Tuesday, September 2, 2008

Genderbending with Strangers

I always thought that the most important part of my transition, now that I live full-time as male, would be keeping my male identity fully recognized at all times. Gradually, though, I’ve found that enforcing a male pronoun comes second to being treated with respect. That might sound maudlin, but I had equated respect with recognition of my male identity. Over time however I’ve learned to appreciate the way that people pay special attention to my partner and I when they read us as a female couple.* In the back of my head I equate this behavior with an attempt to show off how non-sexist or gay-friendly a person or establishment is, but I wouldn’t want to get snarky about the treatment. After all, if folks are going out of their way to be polite to female couples, that illustrates a knowledge that acceptance of female couples is rare – and the individual wants to be seen as accepting. The person my partner and I order burritos from goes out of his way to remember our names and order, and the lady I collect my laundry from clearly thinks my partner and I are the only lesbian couple in our neighborhood. If I wanted to create a close, long-lasting bond with either of these folks I would correct their perception, or perhaps they would correct mine. Being that we exist in a service-provider relationship, I really don’t care what they think and am simply pleased that despite the fact that both have seen us holding hands and kissing, and both refer to me as being female, they treat us incredibly well.

Now, to be clear, I never agree that I’m female. If someone calls me “ma’am” in person I give the individual an amused but baffled look, and my partner will use male pronouns despite the female pronouns of the server. However, neither of us takes the time to explain the situation, as we really don’t need to advocate for male pronouns when being male shouldn’t figure into how I am treated. The decision to stay in a genderqueer area when it comes to people who I don’t run into on a daily basis, correcting their perceptions only when it becomes an issue (i.e. bathroom use) was challenged recently when I went on one of my first trips to the beach as male. On my first trip in July my greatest fear was being read as female – and I went to great lengths to ensure that I was looking as masculine as possible despite the need to be covering my chest. I asked several friends – transgender and cisgender – about their feelings towards men who wore shirts on the beach, and all told me it was a fairly routine occurrence.

Except, of course, on gay beaches. I realized quickly that keeping a binder and a tank top on only made me look like a butch woman, as all the men on the beach had their shirts off. Moreover, almost all the women were topless due to an amazing 1992 New York City law that lets women go topless wherever men can go topless. As I walked along the beach on my first visit I scanned for other folks wearing shirts, coming upon masculine women again and again. Now, some of those women could have been transmen like myself, or even transwomen early on in their transitions. Regardless of how my partner or my friends saw me on this gay beach, I would be read as female by every stranger.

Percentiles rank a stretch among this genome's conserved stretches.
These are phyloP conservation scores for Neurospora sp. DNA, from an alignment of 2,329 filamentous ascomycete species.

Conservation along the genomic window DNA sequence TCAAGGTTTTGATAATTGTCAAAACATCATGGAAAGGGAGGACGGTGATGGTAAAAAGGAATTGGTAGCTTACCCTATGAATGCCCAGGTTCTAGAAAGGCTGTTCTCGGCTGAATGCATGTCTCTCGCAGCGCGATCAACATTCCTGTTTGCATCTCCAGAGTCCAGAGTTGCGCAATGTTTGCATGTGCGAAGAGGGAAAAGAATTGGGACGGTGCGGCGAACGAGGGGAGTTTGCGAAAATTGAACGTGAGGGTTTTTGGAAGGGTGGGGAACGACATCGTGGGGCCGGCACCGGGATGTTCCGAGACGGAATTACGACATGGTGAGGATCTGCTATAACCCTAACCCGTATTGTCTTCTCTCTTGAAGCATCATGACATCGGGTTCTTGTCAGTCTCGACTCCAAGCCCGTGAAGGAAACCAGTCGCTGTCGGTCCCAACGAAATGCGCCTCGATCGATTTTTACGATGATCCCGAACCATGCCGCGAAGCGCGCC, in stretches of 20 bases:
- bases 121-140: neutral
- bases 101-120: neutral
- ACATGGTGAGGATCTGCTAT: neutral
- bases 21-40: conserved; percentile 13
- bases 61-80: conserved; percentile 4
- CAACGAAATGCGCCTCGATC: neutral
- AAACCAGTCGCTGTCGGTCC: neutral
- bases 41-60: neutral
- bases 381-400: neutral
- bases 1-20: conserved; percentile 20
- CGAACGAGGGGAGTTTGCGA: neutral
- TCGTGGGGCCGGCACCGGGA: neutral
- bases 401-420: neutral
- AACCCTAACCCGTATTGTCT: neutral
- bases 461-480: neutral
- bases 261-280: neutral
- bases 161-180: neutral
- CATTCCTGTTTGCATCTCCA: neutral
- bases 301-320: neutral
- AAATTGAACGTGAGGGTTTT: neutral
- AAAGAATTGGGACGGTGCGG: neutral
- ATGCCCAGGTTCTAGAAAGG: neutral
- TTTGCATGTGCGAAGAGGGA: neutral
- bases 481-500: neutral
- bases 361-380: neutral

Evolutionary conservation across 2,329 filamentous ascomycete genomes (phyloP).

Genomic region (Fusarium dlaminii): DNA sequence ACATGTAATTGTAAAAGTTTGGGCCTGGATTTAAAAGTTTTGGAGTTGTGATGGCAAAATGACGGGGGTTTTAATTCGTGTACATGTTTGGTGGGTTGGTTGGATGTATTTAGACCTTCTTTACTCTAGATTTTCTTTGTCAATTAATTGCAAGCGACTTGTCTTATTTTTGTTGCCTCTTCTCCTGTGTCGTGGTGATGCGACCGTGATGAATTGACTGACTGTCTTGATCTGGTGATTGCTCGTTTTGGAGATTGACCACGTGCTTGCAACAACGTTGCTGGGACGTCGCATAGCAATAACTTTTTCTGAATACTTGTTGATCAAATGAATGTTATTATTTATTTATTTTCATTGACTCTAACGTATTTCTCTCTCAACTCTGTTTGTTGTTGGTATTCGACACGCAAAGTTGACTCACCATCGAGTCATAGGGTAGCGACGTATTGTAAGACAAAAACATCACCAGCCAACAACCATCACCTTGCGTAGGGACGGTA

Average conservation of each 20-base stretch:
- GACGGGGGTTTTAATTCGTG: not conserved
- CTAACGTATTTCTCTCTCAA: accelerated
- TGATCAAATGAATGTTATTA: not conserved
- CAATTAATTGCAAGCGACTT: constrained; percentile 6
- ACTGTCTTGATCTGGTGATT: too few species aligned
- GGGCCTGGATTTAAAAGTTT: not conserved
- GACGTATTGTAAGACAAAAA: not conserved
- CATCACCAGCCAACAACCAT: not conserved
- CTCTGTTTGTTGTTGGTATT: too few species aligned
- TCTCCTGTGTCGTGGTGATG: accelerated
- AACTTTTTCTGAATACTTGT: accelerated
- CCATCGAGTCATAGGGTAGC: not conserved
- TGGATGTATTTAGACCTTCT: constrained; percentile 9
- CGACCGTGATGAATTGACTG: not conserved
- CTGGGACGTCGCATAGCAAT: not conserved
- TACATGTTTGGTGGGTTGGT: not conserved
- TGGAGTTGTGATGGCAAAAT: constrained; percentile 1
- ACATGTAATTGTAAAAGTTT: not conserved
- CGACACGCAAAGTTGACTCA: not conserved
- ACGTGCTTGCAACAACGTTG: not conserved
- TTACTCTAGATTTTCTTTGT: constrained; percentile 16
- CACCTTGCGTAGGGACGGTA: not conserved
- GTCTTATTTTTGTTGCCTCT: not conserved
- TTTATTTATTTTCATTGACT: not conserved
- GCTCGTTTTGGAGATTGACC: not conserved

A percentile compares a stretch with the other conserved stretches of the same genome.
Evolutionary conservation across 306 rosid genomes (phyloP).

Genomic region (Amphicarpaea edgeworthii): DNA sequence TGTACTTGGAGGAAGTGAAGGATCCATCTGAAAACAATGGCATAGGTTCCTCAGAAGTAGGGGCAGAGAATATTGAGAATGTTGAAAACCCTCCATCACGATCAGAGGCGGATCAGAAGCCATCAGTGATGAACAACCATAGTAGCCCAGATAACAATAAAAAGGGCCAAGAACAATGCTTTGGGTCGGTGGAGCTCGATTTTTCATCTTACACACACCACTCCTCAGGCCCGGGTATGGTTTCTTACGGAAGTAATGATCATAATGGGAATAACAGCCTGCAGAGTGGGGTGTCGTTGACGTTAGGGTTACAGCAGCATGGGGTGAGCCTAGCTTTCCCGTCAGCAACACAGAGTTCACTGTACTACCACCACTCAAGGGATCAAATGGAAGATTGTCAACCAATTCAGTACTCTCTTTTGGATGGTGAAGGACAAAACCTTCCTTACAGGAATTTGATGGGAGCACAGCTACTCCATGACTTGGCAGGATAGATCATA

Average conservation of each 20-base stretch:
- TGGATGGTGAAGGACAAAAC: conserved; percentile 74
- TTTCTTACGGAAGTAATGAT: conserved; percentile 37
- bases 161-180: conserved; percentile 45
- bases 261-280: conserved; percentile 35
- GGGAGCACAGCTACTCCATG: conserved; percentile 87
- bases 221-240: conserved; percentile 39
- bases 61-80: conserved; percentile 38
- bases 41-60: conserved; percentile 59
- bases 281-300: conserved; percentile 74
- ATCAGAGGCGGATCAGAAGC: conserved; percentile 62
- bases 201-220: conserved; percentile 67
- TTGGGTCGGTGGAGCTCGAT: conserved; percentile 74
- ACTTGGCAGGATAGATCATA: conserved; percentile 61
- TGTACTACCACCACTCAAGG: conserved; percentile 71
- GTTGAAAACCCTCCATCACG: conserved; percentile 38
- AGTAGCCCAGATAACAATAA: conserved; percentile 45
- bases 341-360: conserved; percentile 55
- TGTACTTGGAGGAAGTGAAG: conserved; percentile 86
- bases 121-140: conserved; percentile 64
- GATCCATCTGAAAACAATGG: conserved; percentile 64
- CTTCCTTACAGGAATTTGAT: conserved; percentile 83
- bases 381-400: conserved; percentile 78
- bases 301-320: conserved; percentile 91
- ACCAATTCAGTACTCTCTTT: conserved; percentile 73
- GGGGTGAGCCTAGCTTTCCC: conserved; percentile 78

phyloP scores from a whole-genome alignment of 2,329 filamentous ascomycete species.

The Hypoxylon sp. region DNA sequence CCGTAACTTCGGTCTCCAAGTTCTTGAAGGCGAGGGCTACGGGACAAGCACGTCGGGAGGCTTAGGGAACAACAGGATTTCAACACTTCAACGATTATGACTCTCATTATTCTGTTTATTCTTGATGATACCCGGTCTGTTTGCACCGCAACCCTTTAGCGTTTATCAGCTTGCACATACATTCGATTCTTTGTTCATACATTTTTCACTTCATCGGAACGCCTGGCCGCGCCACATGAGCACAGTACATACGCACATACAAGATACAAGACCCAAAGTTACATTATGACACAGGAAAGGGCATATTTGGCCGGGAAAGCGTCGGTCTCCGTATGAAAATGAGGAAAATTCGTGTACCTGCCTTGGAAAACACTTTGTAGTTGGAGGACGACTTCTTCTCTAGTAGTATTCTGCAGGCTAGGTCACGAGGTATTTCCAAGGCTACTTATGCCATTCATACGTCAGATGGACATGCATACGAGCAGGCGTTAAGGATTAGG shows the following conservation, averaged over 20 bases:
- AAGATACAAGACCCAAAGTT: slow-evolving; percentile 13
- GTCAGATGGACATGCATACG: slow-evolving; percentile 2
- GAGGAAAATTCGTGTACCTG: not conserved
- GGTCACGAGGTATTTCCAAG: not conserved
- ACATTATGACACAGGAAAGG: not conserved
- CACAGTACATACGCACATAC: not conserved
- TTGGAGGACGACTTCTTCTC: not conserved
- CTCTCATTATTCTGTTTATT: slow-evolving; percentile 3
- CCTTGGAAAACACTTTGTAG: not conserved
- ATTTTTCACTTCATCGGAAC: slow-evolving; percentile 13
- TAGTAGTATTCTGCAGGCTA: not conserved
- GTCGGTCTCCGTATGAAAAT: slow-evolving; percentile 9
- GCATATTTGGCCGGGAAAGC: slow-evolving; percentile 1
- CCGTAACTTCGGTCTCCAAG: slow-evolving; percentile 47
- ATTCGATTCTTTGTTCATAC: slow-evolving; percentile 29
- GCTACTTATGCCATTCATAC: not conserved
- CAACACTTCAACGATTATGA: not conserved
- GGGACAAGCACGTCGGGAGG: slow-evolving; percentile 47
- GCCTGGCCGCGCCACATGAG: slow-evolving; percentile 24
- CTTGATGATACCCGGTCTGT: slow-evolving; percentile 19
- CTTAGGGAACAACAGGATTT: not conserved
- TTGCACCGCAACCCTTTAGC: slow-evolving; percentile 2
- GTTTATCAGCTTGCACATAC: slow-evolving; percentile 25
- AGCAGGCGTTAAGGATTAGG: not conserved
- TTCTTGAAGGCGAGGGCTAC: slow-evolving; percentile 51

As we waited by the bus stop on the way to the beach recently two young women of color whom we had observed kissing and cuddling on the train earlier came up to my partner and I to ask for directions to the beach. Of all the people standing at the stop they approached us – and I think it’s both because my partner and the young women clearly shared a similar racial background, but also because they also saw us as a female couple. I’m male identified - there’s no question in my mind that if I genderbend I bend away from my primary identity as male. I realize as well that I choose to leave female spaces because of the way I felt, and that I have immense responsibilities in continuing feminist practices. I’m glad, though, that I was read as female by those young women because it did remind me of the possibilities of queer identity that used to excite me in college. Regardless of how these young ladies read me, or what they thought my relationship to my partner was, I’m glad that in certain circles my appearance can bend itself to fit many circumstances

After thinking about this for about a week I decided that if everyone on the beach was going to see me as female anyway, then why was I causing myself to be unhappy by covering up my body? I went through a long and hard fight to accept that I’m male. I also went through a long and hard fight to accept that I’m a man who doesn’t need extensive surgery or 100% assimilation in order to be male. If the people I come to the beach with – my partner, my friends, and myself – accept that I’m male then no anatomy is going to change that. If a stranger thinks I’m female, well so what. Strangers think many things about me and I can’t control or respond to every inaccuracy.

So these days I lay on the beach wearing my blue men’s board shorts but without a shirt. The many masculine women at the beach give me mini head-nods as they pass, and I always nod back. For strangers I’m temporarily back at that awkward space that’s neither male nor female, and I enjoy it. After all, I lived in that space for many years as a masculine woman, and am now living in it in a different way as an effeminate man.

* In contrast, when I am treated as female on my own, it only serves to remind me of why I am a feminist, and why there is still so much work to be done to address sexism.

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